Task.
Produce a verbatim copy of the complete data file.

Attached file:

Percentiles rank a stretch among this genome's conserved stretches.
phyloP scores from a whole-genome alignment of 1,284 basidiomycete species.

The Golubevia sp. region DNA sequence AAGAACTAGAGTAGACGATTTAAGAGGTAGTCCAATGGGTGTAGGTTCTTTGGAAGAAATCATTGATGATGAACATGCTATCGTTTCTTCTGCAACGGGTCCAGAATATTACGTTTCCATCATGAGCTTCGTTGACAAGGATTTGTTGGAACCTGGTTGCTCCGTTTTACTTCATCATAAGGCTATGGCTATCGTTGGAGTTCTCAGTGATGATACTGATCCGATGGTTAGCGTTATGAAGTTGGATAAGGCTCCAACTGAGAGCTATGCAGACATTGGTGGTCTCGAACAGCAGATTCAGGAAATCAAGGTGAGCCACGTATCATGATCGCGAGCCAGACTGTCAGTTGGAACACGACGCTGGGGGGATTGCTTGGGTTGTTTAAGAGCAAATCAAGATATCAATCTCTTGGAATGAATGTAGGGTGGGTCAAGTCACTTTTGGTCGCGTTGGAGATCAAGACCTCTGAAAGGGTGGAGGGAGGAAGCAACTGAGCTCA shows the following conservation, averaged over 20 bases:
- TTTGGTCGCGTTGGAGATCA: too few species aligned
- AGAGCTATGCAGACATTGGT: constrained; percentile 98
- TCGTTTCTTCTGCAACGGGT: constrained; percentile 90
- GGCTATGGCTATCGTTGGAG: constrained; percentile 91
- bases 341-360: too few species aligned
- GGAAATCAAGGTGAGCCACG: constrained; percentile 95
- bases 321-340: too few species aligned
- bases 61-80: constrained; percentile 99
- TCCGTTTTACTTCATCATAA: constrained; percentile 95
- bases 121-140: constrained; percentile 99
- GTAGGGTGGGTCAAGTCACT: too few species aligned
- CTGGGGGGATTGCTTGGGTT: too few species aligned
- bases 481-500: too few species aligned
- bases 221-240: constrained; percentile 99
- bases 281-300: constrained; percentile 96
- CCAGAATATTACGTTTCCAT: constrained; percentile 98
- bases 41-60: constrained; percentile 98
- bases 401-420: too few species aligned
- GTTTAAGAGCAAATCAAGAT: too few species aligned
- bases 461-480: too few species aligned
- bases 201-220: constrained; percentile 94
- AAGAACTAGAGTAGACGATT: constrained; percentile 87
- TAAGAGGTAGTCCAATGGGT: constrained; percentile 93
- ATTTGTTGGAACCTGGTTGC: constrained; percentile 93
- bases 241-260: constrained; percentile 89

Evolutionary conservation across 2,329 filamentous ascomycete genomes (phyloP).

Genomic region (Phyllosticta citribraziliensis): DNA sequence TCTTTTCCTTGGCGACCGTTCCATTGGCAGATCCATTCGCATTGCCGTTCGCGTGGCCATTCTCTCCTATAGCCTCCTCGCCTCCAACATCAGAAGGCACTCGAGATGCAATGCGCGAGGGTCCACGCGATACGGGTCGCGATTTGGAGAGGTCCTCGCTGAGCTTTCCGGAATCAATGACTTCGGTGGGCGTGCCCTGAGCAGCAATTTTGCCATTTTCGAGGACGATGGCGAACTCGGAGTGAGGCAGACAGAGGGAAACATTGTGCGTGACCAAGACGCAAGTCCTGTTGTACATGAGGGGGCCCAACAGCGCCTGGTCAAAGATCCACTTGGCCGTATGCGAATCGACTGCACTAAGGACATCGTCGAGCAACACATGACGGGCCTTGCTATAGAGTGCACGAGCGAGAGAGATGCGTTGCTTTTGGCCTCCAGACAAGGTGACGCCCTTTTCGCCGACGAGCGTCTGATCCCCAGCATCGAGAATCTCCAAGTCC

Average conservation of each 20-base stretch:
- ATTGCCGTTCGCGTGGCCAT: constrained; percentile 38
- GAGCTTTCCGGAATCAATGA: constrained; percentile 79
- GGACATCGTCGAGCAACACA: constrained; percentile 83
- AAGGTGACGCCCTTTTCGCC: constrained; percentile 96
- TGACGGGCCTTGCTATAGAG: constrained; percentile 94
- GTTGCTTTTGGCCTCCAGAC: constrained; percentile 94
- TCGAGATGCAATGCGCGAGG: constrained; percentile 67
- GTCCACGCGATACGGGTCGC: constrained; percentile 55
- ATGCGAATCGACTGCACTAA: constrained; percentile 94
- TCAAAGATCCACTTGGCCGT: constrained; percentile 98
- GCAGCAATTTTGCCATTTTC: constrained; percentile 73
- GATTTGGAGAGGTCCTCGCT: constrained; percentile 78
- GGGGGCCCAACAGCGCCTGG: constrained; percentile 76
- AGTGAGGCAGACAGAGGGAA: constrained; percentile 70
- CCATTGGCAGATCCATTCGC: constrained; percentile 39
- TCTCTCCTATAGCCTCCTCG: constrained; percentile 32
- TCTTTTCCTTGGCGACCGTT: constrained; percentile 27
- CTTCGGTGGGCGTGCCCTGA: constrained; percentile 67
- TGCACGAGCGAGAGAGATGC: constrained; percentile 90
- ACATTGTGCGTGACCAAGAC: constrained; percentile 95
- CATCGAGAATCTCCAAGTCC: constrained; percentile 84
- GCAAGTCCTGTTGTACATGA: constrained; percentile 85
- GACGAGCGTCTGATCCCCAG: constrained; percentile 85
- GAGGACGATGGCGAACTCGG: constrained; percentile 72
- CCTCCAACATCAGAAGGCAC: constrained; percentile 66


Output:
Percentiles rank a stretch among this genome's conserved stretches.
phyloP scores from a whole-genome alignment of 1,284 basidiomycete species.

The Golubevia sp. region DNA sequence AAGAACTAGAGTAGACGATTTAAGAGGTAGTCCAATGGGTGTAGGTTCTTTGGAAGAAATCATTGATGATGAACATGCTATCGTTTCTTCTGCAACGGGTCCAGAATATTACGTTTCCATCATGAGCTTCGTTGACAAGGATTTGTTGGAACCTGGTTGCTCCGTTTTACTTCATCATAAGGCTATGGCTATCGTTGGAGTTCTCAGTGATGATACTGATCCGATGGTTAGCGTTATGAAGTTGGATAAGGCTCCAACTGAGAGCTATGCAGACATTGGTGGTCTCGAACAGCAGATTCAGGAAATCAAGGTGAGCCACGTATCATGATCGCGAGCCAGACTGTCAGTTGGAACACGACGCTGGGGGGATTGCTTGGGTTGTTTAAGAGCAAATCAAGATATCAATCTCTTGGAATGAATGTAGGGTGGGTCAAGTCACTTTTGGTCGCGTTGGAGATCAAGACCTCTGAAAGGGTGGAGGGAGGAAGCAACTGAGCTCA shows the following conservation, averaged over 20 bases:
- TTTGGTCGCGTTGGAGATCA: too few species aligned
- AGAGCTATGCAGACATTGGT: constrained; percentile 98
- TCGTTTCTTCTGCAACGGGT: constrained; percentile 90
- GGCTATGGCTATCGTTGGAG: constrained; percentile 91
- bases 341-360: too few species aligned
- GGAAATCAAGGTGAGCCACG: constrained; percentile 95
- bases 321-340: too few species aligned
- bases 61-80: constrained; percentile 99
- TCCGTTTTACTTCATCATAA: constrained; percentile 95
- bases 121-140: constrained; percentile 99
- GTAGGGTGGGTCAAGTCACT: too few species aligned
- CTGGGGGGATTGCTTGGGTT: too few species aligned
- bases 481-500: too few species aligned
- bases 221-240: constrained; percentile 99
- bases 281-300: constrained; percentile 96
- CCAGAATATTACGTTTCCAT: constrained; percentile 98
- bases 41-60: constrained; percentile 98
- bases 401-420: too few species aligned
- GTTTAAGAGCAAATCAAGAT: too few species aligned
- bases 461-480: too few species aligned
- bases 201-220: constrained; percentile 94
- AAGAACTAGAGTAGACGATT: constrained; percentile 87
- TAAGAGGTAGTCCAATGGGT: constrained; percentile 93
- ATTTGTTGGAACCTGGTTGC: constrained; percentile 93
- bases 241-260: constrained; percentile 89

Evolutionary conservation across 2,329 filamentous ascomycete genomes (phyloP).

Genomic region (Phyllosticta citribraziliensis): DNA sequence TCTTTTCCTTGGCGACCGTTCCATTGGCAGATCCATTCGCATTGCCGTTCGCGTGGCCATTCTCTCCTATAGCCTCCTCGCCTCCAACATCAGAAGGCACTCGAGATGCAATGCGCGAGGGTCCACGCGATACGGGTCGCGATTTGGAGAGGTCCTCGCTGAGCTTTCCGGAATCAATGACTTCGGTGGGCGTGCCCTGAGCAGCAATTTTGCCATTTTCGAGGACGATGGCGAACTCGGAGTGAGGCAGACAGAGGGAAACATTGTGCGTGACCAAGACGCAAGTCCTGTTGTACATGAGGGGGCCCAACAGCGCCTGGTCAAAGATCCACTTGGCCGTATGCGAATCGACTGCACTAAGGACATCGTCGAGCAACACATGACGGGCCTTGCTATAGAGTGCACGAGCGAGAGAGATGCGTTGCTTTTGGCCTCCAGACAAGGTGACGCCCTTTTCGCCGACGAGCGTCTGATCCCCAGCATCGAGAATCTCCAAGTCC

Average conservation of each 20-base stretch:
- ATTGCCGTTCGCGTGGCCAT: constrained; percentile 38
- GAGCTTTCCGGAATCAATGA: constrained; percentile 79
- GGACATCGTCGAGCAACACA: constrained; percentile 83
- AAGGTGACGCCCTTTTCGCC: constrained; percentile 96
- TGACGGGCCTTGCTATAGAG: constrained; percentile 94
- GTTGCTTTTGGCCTCCAGAC: constrained; percentile 94
- TCGAGATGCAATGCGCGAGG: constrained; percentile 67
- GTCCACGCGATACGGGTCGC: constrained; percentile 55
- ATGCGAATCGACTGCACTAA: constrained; percentile 94
- TCAAAGATCCACTTGGCCGT: constrained; percentile 98
- GCAGCAATTTTGCCATTTTC: constrained; percentile 73
- GATTTGGAGAGGTCCTCGCT: constrained; percentile 78
- GGGGGCCCAACAGCGCCTGG: constrained; percentile 76
- AGTGAGGCAGACAGAGGGAA: constrained; percentile 70
- CCATTGGCAGATCCATTCGC: constrained; percentile 39
- TCTCTCCTATAGCCTCCTCG: constrained; percentile 32
- TCTTTTCCTTGGCGACCGTT: constrained; percentile 27
- CTTCGGTGGGCGTGCCCTGA: constrained; percentile 67
- TGCACGAGCGAGAGAGATGC: constrained; percentile 90
- ACATTGTGCGTGACCAAGAC: constrained; percentile 95
- CATCGAGAATCTCCAAGTCC: constrained; percentile 84
- GCAAGTCCTGTTGTACATGA: constrained; percentile 85
- GACGAGCGTCTGATCCCCAG: constrained; percentile 85
- GAGGACGATGGCGAACTCGG: constrained; percentile 72
- CCTCCAACATCAGAAGGCAC: constrained; percentile 66